This does not give either platform the ability to alter transactions or steal funds, but it could, potentially anyway, allow them to censor or reorder transactions to extract MEV, should they so choose. (CoinDesk has seen no evidence that either platform has ever done this, though.)
Smart contracts and upgrades
The leading rollups are not as trustless as users may believe, but so long as the teams behind Optimism and Arbitrum act honestly, incomplete fraud-proof systems and centralized sequencers are reasonable to expect so long as the platforms eventually decentralize.
But centralization is not the only reason why Optimism and Arbitrum do not have equivalent security to Ethereum itself.
As with other rollups, another security risk when using Optimism and Arbitrum is that their core codebases – the Ethereum-based smart contracts that allow them to operate – are vulnerable to hacks like any other blockchain-based programs.
Kalodner of Offchain Labs points to “smart contract risk broadly” as the key risk for rollup platforms like Arbitrum.
“I think that there’s a reason why we go through a lot of audits on our code. And it’s because writing secure code is quite hard. I think I’m quite convinced that our code is secure, but it took a lot of iterations of audits to get back and being confident, essentially, it’s hard. You can never be 100% confident on any of this stuff,” he said.
If code is buggy, there needs to be a way for developers to quickly upgrade a rollup’s systems in order to protect users.
Today, Optimism and Arbitrum have systems that grant their teams the ability to quickly upgrade their software to fix unforeseen issues.
But upgradability leads to a sort of Catch-22 for rollup platforms.
“On the one hand, you’d like your contracts to be immutable,” said Kiepuszewski, because updates can be used to “upgrade the contract to something that is either outright malicious or is buggy.”
To explain why upgrades can be dangerous, Kiepuszewski mentioned August’s Nomad bridge attack, where a buggy upgrade enabled the theft of nearly $200 million.
“Upgrades are extremely dangerous,” said Kiepuszewski. “But on the other hand, if there is a bug and you discover it you definitely want to upgrade to a version that does not have a bug. So you’ve got those two conflicting needs and you have to somehow try to take both into account.”
In the long term, Optimism and Arbitrum both plan to further safeguard and decentralize their upgrade processes. Doing so in a manner that prevents malicious upgrades while still preserving security will prove difficult.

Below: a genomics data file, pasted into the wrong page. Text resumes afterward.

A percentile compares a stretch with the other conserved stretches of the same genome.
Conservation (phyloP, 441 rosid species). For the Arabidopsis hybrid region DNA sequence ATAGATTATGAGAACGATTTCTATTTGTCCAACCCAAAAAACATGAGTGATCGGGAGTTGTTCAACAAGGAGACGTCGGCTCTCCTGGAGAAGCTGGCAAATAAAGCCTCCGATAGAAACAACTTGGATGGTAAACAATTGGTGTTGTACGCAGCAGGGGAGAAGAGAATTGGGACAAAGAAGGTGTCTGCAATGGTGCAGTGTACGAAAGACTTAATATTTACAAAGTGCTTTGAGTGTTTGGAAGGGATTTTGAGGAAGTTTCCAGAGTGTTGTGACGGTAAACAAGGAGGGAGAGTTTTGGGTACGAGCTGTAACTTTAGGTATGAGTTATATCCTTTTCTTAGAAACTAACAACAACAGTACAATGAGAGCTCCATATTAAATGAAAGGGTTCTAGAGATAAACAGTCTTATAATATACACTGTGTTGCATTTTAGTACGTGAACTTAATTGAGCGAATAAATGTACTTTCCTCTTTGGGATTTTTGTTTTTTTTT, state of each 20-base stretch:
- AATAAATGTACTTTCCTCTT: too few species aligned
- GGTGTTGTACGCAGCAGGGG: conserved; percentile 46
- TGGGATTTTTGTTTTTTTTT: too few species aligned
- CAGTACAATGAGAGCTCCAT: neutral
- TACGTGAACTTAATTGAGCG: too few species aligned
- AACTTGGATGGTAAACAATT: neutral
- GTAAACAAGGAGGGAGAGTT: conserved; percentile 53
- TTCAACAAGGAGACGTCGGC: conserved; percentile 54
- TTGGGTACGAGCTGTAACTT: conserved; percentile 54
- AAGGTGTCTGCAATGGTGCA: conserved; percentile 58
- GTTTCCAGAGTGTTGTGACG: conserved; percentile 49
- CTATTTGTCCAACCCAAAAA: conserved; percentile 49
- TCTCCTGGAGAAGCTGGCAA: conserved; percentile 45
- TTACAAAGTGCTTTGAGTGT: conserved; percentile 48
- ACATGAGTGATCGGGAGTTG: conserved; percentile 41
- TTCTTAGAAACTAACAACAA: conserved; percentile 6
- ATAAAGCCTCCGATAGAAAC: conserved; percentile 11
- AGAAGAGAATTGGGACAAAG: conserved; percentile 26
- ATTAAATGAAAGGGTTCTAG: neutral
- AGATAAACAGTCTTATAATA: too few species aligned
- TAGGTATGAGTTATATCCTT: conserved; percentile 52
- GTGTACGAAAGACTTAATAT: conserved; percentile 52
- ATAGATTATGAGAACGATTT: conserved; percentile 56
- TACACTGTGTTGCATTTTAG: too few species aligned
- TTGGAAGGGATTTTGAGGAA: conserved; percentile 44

“Living on the cutting edge of technical evolution comes with great advantages in terms of features, but also certainly comes with, you know, some elevated degrees of risk,” Kalodner said.
The rollup race
Optimism and Arbitrum, the largest rollup platforms by far, are by no means the only layer 2 teams that have been forced to make compromises in order to develop safely and quickly.
Moreover, while it is difficult to know whether everyday users are aware of their current risks, the teams behind both projects have been relatively forthcoming when it comes to disclosing risk.
“Some teams are more upfront about the risks. They do inform their users that the system is, so far, not yet decentralized – they’ve got a lot of training wheels,” said Kiepuszewski.
But not all teams have been so honest, he added. “I’d say that some teams have a different marketing strategy and it’s almost like fine print somewhere in the documentation.”
Moreover, said Kiepuszewski, “We’ve found over the years that there’s a lot of discrepancy between documentation and actual code.”
As Ethereum’s rollup race heats up, definitions are only becoming blurrier for end users.
Upcoming “zero-knowledge” rollups from Polygon, Scroll and Matter Labs will theoretically offer a large number of benefits over the incumbents, but their added complexity could leave them even more vulnerable to hacks and centralization, at least in the short term.
Precisely what these vulnerabilities are, however, is not always made clear from the outset.
What is clear is that while Ethereum’s rollup-centric roadmap may finally be taking form, it will be a while before using these platforms will be as safe and decentralized as using Ethereum’s main network.